Came across a use case where I need to block an IPv6 address from accessing a site. It is fairly simple to block an IPv4 address by skipping the specific address from the whitelist range. Does any one know how to do a similar thing with the IPv6 address or is it even possible?

PS: Whitelisting is the only option I have, no blacklisting option. I am not very good with the networking concepts of IPv6 address so please consider the question as a newbie question. I can edit the question to include more details to make the question more comprehensible. I am using Salesforce experience cloud sites to set more context to the question.

  • That's probably not doable.
    – vidarlo
    May 23 at 15:47

1 Answer 1


Its probably doable, but it would probably require about 64 whitelist rules to block a certain address.

So before you are going there, I would ask myself if there is a better way to do it, for example - implement this filtering somewhere else along the way. if you have control on a proxy along the way or the service itself and add some specific logic to the service.

Assuming you have to, I would start by saying that you are probably safe by blocking the entire /64 subnet to which the blocked IP belongs, so if your blocked IPv6 address is 2001:4860:4860::8888 you can be safe with blocking 2001:4860:4860:0000/64 (normally written as 2001:4860:4860::/64) The reason is that /64 subnets are normally the smallest subnet that is used to represent a physical site (NAT is not needed for IPv6), so anything else within this site is safe to block.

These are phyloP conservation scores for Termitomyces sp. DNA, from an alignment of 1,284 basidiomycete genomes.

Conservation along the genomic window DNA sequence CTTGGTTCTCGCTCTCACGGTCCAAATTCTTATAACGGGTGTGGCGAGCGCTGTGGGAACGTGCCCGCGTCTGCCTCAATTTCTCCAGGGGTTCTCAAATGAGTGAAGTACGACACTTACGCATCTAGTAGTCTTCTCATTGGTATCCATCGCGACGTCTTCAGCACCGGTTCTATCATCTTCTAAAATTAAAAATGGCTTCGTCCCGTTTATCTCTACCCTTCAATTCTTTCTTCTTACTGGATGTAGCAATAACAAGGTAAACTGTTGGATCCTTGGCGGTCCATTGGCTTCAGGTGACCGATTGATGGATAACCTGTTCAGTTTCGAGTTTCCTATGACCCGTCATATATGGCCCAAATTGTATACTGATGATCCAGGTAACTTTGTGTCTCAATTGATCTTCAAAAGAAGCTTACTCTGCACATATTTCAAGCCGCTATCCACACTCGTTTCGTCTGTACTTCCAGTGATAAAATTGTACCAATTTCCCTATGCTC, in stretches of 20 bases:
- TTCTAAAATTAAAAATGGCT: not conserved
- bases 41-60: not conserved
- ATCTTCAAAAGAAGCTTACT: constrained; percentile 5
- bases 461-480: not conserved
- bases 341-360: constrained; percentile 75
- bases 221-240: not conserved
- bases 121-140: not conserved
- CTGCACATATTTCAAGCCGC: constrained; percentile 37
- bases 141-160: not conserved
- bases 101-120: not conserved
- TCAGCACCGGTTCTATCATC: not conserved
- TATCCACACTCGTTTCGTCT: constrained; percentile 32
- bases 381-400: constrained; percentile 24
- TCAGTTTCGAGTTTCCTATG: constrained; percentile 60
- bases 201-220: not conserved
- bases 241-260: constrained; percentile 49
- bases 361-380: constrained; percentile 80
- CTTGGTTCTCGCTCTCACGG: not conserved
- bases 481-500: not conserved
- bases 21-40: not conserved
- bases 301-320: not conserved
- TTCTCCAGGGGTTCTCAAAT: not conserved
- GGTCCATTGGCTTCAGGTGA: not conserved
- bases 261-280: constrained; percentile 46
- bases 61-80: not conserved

You can also reduce your problem to allow only the 2000::/3 (everything that start with hex digit 2 or 3) because these are all the Global Unicast addresses (Read here about GUA addresses)

So basically you want to allow everything in 2000::/3 apart from 2001:4860:4860::/64

The remaining problem is not related to IPv6, its more about binary arithmetics. you need to do something like this: for simplicity, let's say we have an 8 bit address that is 0x34 which we want to block but allow the remaining address space, 0x34 is binary 0011:0100b. So here is a procedure to do that:

let's mark the whole 8 bit space as xxxx:xxxx we split it to two:

  1. 0xxx:xxxx
  2. 1xxx:xxxx

0011:0100 belongs to (1), so we can allow the complete 1xxx:xxxx

now we have a problem with 0xxx:xxxx, split that to get

  1. 00xx:xxxx << blocked number is here
  2. 01xx:xxxx

so we can also allow 01xx:xxxx

and again, the problem i not 00xx:xxxx, split that to get

  1. 000x:xxxx
  2. 001x:xxxx << blocked number is here

so we can allow 000x:xxxxx

and so on until you are left with exactly the blocked address.

  • I like your idea with the binary unblocking (although it does really not scale well if you have multiple addresses to blacklist), so have an upvote. But I disagree with the notion that "/64 subnets normally represent a physical site." A /64 is the smallest "normal" subnet in IPv6, and a site should be a /48, but can be smaller, like /56 or even /60 (for residential sites). Whoever gets a single /64 for their home network from their ISP should complain.
    – Dubu
    May 26 at 10:05
  • @Dubu, thanks for the clarification, that's a fair point, what I meant to say is that a single site would be represented by at least a /64 network, since the solution I propose becomes simpler the larger the site you are looking to block. so the solution will take at most 60-61 whitelist rules for a single site blocked. It doesn't scale very well of course, since this is a terrible way to implement blocking. The only reason I went with suggesting a solution is because vidarlo wrote that this is probably not doable, So I thought "hmm .... challenge accepted" :) I'll fix my answer.
    – Gal Weiss
    May 26 at 17:18
  • @GalWeiss Thank you for the suggestions, I think that might work maybe for cases where we have proxy, not quite sure. Although for my specific use case in Salesforce we don't have a way to use proxy - was checking this and hence the delay for response. Also, adding so many (64 whitelist) won't be feasible. So in summary I would conclude it is not doable.
    – Tom
    Jun 30 at 7:01

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